All the halls, chambers, and closets or cabinets were richly hung with tapestry and hangings of divers sorts, according to the variety of the seasons of the year. All the pavements and floors were covered with green cloth. The beds were all embroidered. In every back-chamber or withdrawing-room there was a looking-glass of pure crystal set in a frame of fine gold, garnished all about with pearls, and was of such greatness that it would represent to the full the whole lineaments and proportion of the person that stood before it. At the going out of the halls which belong to the ladies’ lodgings were the perfumers and trimmers through whose hands the gallants passed when they were to visit the ladies. Those sweet artificers did every morning furnish the ladies’ chambers with the spirit of roses, orange-flower-water, and angelica; and to each of them gave a little precious casket vapouring forth the most odoriferous exhalations of the choicest aromatical scents.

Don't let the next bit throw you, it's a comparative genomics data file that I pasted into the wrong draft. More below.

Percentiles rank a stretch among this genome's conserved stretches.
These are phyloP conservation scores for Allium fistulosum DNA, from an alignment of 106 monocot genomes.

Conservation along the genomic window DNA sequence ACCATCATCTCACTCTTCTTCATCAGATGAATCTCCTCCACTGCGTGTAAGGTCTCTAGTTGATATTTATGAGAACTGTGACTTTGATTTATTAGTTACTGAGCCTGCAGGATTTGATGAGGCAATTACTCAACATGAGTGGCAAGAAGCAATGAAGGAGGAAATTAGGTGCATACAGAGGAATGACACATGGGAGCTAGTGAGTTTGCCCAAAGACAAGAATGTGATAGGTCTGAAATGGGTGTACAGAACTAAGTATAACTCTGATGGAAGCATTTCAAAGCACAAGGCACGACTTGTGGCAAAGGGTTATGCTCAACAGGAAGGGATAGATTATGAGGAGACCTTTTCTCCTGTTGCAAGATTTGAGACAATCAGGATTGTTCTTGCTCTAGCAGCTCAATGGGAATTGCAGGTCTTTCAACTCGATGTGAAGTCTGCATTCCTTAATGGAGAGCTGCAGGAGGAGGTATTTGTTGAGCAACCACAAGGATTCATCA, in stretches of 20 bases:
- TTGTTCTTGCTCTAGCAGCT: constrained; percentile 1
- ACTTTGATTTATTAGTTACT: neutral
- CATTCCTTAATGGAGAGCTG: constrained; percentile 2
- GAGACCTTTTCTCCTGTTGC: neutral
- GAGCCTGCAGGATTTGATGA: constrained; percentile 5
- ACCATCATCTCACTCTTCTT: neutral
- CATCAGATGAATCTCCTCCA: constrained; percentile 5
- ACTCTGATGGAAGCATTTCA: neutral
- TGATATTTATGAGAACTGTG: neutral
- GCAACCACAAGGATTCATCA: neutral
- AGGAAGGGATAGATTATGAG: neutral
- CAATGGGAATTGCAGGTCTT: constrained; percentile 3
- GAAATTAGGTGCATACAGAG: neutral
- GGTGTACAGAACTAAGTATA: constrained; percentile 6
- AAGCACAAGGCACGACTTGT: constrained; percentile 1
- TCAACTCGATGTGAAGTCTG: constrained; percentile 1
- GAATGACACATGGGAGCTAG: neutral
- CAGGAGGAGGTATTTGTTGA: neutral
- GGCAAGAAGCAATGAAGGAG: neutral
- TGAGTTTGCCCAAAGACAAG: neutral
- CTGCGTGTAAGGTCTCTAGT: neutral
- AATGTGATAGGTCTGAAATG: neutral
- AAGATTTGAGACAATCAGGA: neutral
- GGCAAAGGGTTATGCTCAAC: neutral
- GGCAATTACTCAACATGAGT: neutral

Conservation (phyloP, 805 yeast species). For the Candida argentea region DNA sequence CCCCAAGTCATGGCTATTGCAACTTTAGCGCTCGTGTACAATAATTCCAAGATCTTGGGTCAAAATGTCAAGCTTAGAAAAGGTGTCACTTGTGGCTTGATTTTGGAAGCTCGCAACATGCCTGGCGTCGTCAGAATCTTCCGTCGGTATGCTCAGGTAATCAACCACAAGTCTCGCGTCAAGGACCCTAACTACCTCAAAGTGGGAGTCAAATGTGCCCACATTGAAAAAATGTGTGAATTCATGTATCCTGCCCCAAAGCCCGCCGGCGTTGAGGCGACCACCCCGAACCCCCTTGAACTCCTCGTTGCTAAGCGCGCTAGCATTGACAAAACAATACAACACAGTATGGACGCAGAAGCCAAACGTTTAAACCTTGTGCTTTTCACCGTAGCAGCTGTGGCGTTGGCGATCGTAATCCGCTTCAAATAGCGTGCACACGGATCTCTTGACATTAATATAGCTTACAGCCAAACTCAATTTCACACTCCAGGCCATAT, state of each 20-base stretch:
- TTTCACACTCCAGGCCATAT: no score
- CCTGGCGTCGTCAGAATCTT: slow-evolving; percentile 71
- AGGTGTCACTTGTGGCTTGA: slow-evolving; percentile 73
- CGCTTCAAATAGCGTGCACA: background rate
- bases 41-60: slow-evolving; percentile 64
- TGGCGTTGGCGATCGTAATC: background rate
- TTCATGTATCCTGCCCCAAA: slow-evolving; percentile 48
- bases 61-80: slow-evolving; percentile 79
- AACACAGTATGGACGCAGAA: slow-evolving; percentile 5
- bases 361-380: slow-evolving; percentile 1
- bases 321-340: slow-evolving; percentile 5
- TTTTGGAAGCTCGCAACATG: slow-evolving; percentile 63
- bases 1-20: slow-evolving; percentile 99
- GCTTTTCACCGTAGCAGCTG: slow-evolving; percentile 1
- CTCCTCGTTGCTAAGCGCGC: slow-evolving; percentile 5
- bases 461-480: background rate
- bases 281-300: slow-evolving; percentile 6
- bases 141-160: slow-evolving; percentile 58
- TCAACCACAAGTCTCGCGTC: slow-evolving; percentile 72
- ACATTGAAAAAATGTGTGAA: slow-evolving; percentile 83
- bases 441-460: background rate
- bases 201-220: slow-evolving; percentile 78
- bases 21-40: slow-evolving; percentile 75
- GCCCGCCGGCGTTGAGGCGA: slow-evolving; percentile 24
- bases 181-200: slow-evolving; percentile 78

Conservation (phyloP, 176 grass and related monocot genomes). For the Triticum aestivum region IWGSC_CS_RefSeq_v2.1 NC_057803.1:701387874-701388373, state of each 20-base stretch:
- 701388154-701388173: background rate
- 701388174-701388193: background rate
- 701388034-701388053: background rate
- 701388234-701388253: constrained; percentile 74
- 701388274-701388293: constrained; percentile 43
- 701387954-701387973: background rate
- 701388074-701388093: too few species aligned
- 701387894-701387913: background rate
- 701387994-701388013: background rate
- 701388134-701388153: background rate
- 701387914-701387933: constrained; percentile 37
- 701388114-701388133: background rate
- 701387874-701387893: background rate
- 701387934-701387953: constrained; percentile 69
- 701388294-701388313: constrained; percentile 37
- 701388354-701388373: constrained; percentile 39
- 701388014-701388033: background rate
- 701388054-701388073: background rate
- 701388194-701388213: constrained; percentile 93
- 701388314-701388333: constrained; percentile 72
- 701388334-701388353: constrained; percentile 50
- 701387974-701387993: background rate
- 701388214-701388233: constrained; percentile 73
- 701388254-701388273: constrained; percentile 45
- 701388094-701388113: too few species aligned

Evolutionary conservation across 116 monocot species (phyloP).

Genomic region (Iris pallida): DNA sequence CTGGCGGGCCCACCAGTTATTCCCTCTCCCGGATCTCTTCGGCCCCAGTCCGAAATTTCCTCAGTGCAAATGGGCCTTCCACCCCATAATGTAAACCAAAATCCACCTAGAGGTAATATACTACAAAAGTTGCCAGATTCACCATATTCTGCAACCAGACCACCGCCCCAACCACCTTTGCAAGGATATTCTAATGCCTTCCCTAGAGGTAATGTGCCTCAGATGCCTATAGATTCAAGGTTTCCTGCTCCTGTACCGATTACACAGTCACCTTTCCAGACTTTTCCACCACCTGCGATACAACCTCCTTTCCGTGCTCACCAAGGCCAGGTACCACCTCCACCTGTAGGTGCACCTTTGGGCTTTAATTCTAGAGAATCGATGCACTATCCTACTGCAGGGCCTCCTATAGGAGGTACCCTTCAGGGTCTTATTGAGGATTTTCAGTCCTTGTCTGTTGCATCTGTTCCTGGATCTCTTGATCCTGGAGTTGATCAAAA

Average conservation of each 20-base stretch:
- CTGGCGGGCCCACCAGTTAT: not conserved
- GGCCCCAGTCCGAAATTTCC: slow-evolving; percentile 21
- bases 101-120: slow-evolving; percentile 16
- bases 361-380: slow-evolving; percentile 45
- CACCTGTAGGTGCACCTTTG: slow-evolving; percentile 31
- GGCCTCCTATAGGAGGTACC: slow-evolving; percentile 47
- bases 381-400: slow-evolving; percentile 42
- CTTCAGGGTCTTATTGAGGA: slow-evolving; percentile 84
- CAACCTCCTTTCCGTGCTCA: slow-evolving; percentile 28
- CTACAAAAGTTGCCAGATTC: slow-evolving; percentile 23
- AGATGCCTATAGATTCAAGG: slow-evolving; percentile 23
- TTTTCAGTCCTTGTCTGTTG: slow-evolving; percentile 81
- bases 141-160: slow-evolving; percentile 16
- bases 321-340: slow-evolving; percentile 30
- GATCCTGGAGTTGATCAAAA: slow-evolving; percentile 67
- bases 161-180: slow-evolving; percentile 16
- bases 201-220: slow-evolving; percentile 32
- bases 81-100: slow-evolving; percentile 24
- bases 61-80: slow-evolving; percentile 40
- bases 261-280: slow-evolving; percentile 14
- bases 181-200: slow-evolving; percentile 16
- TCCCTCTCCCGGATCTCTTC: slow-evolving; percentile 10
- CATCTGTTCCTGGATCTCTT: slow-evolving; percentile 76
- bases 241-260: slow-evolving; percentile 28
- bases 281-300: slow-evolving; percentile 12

How the men and women of the religious order of Theleme were apparelled.
The ladies at the foundation of this order were apparelled after their own pleasure and liking; but, since that of their own accord and free will they have reformed themselves, their accoutrement is in manner as followeth. They wore stockings of scarlet crimson, or ingrained purple dye, which reached just three inches above the knee, having a list beautified with exquisite embroideries and rare incisions of the cutter’s art. Their garters were of the colour of their bracelets, and circled the knee a little both over and under. Their shoes, pumps, and slippers were either of red, violet, or crimson-velvet, pinked and jagged like lobster waddles.
Next to their smock they put on the pretty kirtle or vasquin of pure silk camlet: above that went the taffety or tabby farthingale, of white, red, tawny, grey, or of any other colour. Above this taffety petticoat they had another of cloth of tissue or brocade, embroidered with fine gold and interlaced with needlework, or as they thought good, and according to the temperature and disposition of the weather had their upper coats of satin, damask, or velvet, and those either orange, tawny, green, ash-coloured, blue, yellow, bright red, crimson, or white, and so forth; or had them of cloth of gold, cloth of silver, or some other choice stuff, enriched with purl, or embroidered according to the dignity of the festival days and times wherein they wore them.